Kamen Rider Kiva is a Japanese television programme for preschool aged children, featuring Gothic elements in both content and form which provide a layer of enjoyment for older viewers as well. The series features sexual jealousy, anti-miscegenation discrimination, genocide, betrayal, and haunting along with rubber-suited monsters and slapstick humour. This article uses Kiva as an ‘uncanny mirror’ to reflect Anglophone cultural constructions of childhood and the relationship between these constructions and television programming for children. Taking an interdisciplinary approach, it draws on sociological research and histories of childhood as well as media and child audience studies to argue that the segregation and exclusion of children plays an important role in the creation and maintenance of adult selfidentity. Children’s affinity for dark and frightening themes is denied and suppressed by adults because of the unease it creates for adults attempting to reconcile actual children with ideas about childhood innocence and purity - against which adulthood is defined. Children’s television programmes with Gothic characteristics challenge the adult/child audience boundary, opening up the possibility of intergenerational entertainment in a very different form to that of ‘family’ movies. Kiva allows children and adults to focus on whichever story element they find most compelling, from a whole which is presented equally to both.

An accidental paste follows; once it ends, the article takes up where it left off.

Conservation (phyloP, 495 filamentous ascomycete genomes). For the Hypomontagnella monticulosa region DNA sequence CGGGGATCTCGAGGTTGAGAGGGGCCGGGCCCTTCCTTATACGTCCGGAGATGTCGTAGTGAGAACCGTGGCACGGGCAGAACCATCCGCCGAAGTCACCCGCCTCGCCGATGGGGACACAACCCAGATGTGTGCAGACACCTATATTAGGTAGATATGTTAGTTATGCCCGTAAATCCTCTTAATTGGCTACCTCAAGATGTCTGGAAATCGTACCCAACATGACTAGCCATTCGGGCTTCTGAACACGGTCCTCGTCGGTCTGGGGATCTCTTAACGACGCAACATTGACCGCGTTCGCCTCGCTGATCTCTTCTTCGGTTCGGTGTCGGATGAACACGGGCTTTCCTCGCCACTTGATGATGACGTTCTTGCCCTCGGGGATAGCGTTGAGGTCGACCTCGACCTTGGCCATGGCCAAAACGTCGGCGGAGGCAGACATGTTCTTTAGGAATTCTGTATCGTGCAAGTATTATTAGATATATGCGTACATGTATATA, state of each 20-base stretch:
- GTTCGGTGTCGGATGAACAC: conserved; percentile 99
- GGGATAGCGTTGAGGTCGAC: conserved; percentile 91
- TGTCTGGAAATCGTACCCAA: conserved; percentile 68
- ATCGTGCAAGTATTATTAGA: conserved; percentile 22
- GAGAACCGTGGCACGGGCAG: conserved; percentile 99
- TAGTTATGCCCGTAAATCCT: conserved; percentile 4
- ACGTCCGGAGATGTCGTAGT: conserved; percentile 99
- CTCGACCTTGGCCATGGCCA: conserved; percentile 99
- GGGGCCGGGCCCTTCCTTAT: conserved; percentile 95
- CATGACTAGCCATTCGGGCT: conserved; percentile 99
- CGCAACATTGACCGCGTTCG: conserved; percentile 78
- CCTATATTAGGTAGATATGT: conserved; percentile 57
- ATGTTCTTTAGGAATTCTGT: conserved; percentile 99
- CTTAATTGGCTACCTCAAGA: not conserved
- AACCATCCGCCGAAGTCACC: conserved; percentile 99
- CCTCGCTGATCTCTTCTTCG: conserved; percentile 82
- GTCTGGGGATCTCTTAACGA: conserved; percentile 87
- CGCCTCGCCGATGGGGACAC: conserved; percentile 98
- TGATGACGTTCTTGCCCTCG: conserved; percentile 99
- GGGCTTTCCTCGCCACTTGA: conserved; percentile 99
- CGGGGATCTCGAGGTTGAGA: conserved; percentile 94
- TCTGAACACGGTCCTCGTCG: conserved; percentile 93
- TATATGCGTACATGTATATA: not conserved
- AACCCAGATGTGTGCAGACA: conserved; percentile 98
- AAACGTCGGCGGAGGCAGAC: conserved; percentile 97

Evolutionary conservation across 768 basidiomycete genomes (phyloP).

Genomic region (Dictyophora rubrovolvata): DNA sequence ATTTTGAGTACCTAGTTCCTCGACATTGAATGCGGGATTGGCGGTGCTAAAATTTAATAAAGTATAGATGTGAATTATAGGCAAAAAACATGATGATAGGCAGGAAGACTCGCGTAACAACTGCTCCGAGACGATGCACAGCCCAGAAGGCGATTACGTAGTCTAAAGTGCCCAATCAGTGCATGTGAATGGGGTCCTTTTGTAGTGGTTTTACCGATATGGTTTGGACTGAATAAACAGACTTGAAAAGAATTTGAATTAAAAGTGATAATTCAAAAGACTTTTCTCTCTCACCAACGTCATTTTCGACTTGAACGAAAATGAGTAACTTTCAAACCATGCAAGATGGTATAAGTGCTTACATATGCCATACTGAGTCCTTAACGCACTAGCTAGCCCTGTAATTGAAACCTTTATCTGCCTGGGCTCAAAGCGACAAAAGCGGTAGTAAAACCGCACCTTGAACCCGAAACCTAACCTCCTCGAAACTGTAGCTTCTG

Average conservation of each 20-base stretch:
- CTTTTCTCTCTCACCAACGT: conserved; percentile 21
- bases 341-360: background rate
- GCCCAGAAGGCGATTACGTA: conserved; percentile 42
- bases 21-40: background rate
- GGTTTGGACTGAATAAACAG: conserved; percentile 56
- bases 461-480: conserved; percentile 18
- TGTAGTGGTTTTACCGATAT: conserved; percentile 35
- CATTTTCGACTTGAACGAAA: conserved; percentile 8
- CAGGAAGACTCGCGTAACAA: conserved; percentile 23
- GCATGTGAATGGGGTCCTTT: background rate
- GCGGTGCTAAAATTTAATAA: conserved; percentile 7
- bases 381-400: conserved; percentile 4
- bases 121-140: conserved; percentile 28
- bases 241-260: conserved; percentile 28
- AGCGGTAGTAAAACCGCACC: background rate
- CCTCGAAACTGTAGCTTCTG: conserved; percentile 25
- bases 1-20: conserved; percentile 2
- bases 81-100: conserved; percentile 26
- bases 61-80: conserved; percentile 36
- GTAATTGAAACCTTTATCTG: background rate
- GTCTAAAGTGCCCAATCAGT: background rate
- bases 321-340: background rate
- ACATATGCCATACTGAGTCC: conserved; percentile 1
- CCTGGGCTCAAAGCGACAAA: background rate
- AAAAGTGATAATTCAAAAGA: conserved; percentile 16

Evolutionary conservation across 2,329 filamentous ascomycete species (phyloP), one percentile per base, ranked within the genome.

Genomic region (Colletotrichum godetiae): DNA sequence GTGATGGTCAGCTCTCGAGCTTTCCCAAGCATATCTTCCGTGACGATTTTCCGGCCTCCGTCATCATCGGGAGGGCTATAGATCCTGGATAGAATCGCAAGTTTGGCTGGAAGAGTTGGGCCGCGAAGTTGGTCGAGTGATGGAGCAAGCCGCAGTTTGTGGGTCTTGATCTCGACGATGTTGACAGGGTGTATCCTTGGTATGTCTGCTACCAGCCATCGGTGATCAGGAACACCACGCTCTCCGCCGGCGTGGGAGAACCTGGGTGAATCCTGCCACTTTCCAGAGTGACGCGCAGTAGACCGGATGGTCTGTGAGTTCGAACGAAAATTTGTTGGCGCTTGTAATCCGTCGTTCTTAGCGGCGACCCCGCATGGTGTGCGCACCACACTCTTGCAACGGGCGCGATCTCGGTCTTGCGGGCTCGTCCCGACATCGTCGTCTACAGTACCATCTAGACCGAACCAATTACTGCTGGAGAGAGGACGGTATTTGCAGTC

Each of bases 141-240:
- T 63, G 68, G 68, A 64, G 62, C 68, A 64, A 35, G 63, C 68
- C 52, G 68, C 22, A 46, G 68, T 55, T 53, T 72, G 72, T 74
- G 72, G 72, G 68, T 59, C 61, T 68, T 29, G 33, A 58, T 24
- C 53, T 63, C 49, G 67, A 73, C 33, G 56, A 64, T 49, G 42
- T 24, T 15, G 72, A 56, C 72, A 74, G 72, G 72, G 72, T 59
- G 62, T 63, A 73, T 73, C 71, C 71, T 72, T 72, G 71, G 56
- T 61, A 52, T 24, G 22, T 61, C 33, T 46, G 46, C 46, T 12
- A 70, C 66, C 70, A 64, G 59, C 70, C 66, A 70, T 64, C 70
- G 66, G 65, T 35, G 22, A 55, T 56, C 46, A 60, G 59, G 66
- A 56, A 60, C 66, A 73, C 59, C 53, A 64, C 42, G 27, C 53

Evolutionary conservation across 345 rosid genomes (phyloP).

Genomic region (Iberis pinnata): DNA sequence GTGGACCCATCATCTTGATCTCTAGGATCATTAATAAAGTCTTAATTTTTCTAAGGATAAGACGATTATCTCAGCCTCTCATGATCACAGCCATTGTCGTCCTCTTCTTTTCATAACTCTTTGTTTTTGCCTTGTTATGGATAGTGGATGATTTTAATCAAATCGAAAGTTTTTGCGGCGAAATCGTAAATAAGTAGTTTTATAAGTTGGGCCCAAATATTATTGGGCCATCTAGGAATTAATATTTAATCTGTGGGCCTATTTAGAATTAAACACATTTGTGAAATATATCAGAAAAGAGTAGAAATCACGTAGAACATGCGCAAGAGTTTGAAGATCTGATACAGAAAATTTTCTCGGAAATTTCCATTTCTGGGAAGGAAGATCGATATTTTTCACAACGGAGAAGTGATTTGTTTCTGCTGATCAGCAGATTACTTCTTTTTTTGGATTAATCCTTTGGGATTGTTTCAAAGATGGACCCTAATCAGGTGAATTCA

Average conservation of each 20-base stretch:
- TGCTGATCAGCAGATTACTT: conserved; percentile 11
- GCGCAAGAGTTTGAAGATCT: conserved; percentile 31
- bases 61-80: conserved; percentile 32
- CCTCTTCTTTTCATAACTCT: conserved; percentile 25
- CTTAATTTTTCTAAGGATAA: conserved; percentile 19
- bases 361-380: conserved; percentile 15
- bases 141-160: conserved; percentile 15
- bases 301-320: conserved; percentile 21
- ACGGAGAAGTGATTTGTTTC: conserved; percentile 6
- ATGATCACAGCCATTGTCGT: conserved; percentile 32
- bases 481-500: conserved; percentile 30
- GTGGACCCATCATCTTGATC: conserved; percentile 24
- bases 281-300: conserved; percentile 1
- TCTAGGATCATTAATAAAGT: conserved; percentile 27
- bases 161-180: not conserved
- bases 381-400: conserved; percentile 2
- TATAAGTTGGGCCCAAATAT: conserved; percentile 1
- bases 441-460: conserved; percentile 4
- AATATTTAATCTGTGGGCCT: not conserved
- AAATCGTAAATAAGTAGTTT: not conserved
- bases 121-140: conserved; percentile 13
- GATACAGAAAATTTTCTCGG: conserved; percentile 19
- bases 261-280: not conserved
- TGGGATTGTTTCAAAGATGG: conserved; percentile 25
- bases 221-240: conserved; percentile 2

childhood, Kamen Rider, children’s television, Japan Studies, gothic television